Many American RVers have Alaska on their bucket list and for them, Canada’s Yukon is just a pit stop along the way.
But for me, The Yukon (as the locals still call it) was a mysterious wilderness that called to me and in the summer of 2018, she was my destination. With a tiny population and far fewer tourists than Alaska, Yukon still feels untouched and is an RVers paradise!
Camping in Yukon
Camping in Yukon is easy thanks to the Yukon Government Campgrounds. In contrast to expensive, and often crowded, state and provincial parks across North America, these rustic territorial campgrounds offer affordable, dry, RV camping at scenic locations throughout Yukon. No need to reserve ahead: sites are available on a first come, first served basis and payment is by cash to the iron ranger. They even include free firewood with your stay.
Yukon’s capital city is Whitehorse, so named for the rushing rapids of the Whitehorse River which claimed more than a few lives of desperate prospectors during the heady days of the 1896 Klondike gold rush.
Yukon Territory’s entire population is around 40,000 people, with three quarters of them living in the capital. Whitehorse is RV friendly and the city makes tourists feel welcome! The Yukon Visitor Information Centre in downtown Whitehorse has designated pull-through RV spots with free all day parking, while multiple RV parks around the city offer a variety of camping options. We were allowed to park our RV free overnight in the gravel lot beside the library at the Kwanlin Dun Cultural Centre, right on the Yukon River. Alternately, just a 10 minute drive from the Visitor Centre, Long Lake Overlook offers quiet, scenic, free boondocking in a large roadside gravel lot surrounded by forest.
Things to do in Yukon
Whitehorse offers residents many benefits that smart visitors can also enjoy. If possible, plan to arrive in time to partake in the July 1st Canada Day celebrations at Shipyards Park. This free community event features an outdoor stage filled with colourful performances by local groups, while food vendors keep everyone well fed. Open year round, the Canada Games Centre is a huge recreation complex with an aquatic centre, ice rink, indoor sports arena and workout gym, open to all with very reasonable rates.
I love a good museum and Whitehorse had me covered! The Yukon Transportation Museum brought out the kid in me with its planes, trains and automobiles. I also enjoyed tinkering on their piano, freely available for visitors to play, after enjoying tunes from a local performer. However my favourite museum by far was the Yukon Beringia Interpretive Centre with towering skeletons of extinct woolly mammoths and giant sloths. Beringia tells the incredible true story of human migration into the Americas from Asia over 12,000 years ago on the massive Beringia land bridge, a vast grassy plain connecting Russia and Alaska when sea levels were much lower during the last ice age.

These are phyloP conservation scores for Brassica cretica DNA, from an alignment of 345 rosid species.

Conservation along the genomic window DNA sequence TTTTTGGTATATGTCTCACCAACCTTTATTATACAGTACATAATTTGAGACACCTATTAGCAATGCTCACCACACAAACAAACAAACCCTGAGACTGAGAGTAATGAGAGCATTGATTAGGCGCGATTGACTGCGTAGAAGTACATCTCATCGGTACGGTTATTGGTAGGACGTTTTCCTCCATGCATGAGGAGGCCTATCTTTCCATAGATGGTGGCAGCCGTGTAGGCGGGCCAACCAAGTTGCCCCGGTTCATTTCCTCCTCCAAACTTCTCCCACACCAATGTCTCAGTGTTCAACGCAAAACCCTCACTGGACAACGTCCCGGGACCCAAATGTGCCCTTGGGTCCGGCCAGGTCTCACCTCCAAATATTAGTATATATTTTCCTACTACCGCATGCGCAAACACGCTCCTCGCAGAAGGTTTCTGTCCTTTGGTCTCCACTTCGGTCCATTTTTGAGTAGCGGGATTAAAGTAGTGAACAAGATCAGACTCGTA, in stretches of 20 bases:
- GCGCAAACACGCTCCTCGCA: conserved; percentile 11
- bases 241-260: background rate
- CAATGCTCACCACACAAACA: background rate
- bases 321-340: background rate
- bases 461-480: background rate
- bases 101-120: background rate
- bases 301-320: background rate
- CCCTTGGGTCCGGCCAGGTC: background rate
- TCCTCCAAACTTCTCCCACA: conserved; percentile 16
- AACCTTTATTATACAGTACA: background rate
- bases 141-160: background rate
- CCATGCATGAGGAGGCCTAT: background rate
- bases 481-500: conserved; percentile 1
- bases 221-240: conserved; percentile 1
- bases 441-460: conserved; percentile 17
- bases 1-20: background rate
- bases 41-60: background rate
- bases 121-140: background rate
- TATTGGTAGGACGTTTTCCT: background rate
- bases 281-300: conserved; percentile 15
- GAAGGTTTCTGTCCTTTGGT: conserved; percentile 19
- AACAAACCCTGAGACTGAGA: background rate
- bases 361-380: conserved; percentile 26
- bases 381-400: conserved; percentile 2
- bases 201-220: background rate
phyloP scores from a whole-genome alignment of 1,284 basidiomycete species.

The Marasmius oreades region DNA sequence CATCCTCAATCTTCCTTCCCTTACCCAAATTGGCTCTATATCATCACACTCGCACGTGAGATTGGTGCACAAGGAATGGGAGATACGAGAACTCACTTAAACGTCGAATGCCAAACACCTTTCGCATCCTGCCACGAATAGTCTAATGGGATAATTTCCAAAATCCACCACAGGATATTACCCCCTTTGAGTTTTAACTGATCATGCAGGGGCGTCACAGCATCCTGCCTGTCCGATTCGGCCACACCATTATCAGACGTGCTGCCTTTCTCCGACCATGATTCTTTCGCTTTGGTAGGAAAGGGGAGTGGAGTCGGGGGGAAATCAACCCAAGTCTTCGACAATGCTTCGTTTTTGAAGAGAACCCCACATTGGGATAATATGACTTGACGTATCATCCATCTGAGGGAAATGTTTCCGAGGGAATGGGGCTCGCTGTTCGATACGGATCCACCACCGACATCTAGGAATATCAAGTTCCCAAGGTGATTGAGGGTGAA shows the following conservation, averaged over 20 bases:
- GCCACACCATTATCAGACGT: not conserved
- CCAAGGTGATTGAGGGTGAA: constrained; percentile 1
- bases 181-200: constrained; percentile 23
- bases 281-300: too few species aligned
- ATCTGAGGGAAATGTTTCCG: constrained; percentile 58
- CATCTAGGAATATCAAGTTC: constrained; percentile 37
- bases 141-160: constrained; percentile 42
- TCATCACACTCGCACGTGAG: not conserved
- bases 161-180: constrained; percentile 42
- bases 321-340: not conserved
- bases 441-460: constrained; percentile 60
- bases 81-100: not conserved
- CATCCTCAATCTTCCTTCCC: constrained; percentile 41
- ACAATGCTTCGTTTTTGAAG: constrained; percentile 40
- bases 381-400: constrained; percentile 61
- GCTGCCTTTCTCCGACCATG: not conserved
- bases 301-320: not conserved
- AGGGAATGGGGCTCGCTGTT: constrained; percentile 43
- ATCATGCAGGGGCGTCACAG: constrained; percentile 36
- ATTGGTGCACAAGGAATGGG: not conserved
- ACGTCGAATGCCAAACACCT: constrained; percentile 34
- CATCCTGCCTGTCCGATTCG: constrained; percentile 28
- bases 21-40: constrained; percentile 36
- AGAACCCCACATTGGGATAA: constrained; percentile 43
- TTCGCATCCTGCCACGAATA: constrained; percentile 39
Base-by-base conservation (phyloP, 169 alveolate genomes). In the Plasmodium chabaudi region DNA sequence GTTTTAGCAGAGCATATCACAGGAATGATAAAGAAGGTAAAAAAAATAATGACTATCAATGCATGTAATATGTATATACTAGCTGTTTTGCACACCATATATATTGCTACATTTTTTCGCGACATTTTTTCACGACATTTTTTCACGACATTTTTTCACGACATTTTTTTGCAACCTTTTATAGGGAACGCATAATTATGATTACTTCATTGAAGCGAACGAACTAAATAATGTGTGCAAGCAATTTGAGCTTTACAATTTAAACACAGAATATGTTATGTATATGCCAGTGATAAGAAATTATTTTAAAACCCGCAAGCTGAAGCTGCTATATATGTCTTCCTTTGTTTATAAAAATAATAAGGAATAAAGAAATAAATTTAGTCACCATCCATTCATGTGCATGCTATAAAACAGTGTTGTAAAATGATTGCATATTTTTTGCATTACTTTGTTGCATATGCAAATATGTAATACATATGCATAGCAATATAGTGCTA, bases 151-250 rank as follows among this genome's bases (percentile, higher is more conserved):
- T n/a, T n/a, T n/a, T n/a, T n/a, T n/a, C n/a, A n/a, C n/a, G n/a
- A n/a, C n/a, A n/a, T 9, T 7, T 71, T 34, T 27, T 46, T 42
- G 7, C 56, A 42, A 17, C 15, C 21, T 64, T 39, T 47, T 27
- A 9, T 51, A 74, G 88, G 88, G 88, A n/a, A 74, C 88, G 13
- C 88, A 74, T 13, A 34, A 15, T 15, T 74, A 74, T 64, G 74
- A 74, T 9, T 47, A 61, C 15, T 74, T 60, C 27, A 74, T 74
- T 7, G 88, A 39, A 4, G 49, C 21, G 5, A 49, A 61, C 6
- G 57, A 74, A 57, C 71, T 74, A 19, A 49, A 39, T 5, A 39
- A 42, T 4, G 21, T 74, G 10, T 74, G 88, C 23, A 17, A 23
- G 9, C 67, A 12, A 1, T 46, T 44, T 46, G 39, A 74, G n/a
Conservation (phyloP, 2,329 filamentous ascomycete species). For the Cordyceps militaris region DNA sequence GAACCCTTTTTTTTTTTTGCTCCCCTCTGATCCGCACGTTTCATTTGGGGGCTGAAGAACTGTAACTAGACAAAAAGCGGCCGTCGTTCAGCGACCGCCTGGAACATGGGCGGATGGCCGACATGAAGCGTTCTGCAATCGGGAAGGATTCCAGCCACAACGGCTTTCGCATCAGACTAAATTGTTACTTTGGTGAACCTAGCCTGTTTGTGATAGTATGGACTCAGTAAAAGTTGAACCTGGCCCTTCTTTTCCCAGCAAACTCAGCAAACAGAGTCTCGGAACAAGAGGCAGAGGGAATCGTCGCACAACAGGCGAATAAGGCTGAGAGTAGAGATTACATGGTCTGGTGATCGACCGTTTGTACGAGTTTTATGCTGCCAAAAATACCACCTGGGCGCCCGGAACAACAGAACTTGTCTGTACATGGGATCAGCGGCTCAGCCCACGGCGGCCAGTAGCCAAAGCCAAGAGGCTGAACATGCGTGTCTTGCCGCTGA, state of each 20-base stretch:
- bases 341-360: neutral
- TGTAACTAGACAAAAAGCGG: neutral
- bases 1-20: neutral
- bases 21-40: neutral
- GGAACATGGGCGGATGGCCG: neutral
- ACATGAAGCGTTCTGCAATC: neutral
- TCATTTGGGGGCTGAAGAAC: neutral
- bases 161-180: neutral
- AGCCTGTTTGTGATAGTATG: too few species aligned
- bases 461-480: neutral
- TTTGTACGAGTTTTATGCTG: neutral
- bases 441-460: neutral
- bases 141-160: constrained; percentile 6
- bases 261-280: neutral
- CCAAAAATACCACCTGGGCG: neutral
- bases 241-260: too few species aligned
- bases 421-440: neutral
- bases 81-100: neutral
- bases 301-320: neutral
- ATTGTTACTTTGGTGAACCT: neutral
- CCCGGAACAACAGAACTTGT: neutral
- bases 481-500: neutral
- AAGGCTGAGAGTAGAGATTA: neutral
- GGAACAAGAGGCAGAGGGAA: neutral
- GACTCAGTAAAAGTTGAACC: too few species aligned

Visiting Dawson City
The Yukon River runs right through downtown Whitehorse, flowing north toward the quirky, wild-west town of Dawson City. Diehard paddlers can partake in the Yukon River Quest, a 444 mile marathon paddling race down the Yukon River from Whitehorse to Dawson City, held each year in early June.
However you get there, Dawson City is an absolute must for your Yukon adventure. Dawson City still looks and feels like a gold rush town of old, with dirt streets that turn to mud in the rain, and historic buildings on cribs so they can be leveled out as needed against the melting permafrost. Yet the town is bursting with youthful energy from the flamboyant folks who flock there each summer to work in Dawson’s bustling tourism industry.
Parks Canada manages the Klondike National Historic Sites, offering guided walking tours with entry to historic buildings led by costumed interpreters and interactive theatre programs. For a more mature audience, the ever popular Diamond Tooth Gerties offers a fun and friendly atmosphere that combines a bar and licensed gambling hall, with energetic cancan-inspired performances. Talented dancers take the stage in a series of three song-and-dance shows that become increasingly risqué as the night progresses.
Driving northwest from Dawson City, the Top of the World Highway is a high-elevation road with incredible views in all directions. There are multiple roadside pullouts where you can overnight in your RV to extend your time on this incredible scenic roadway before reaching the Alaska border. To continue your Yukon adventure, loop through Chicken to pick up the Alaska Highway at Tetlin Junction and head south back into Yukon. The Alaska Highway runs parallel to Kluane Lake, a huge, gorgeous lake with campgrounds and free boondocking sites available.
Within Kluane National Park, part of an International UNESCO World Heritage Site, the popular Kathleen Lake Campground offers educational nature talks by Parks Canada staff. Kluane NP is unusual in that it allows RVers to boondock for free within the park boundary in dispersed camping locations.
Yukon has even more to offer including the historic towns of Carcross and Keno, events such as music and beer festivals, and much more! Put Yukon on your bucket list and plan your Yukon adventure today at www.travelyukon.com.
Margot Bai has traveled the 4 corners of North America in her 17’ Taylor Coach travel trailer, from Maine to the Florida Keys, and Baja California Sur to Canada’s Yukon Territory. Follow her adventures on Instagram @margotbai
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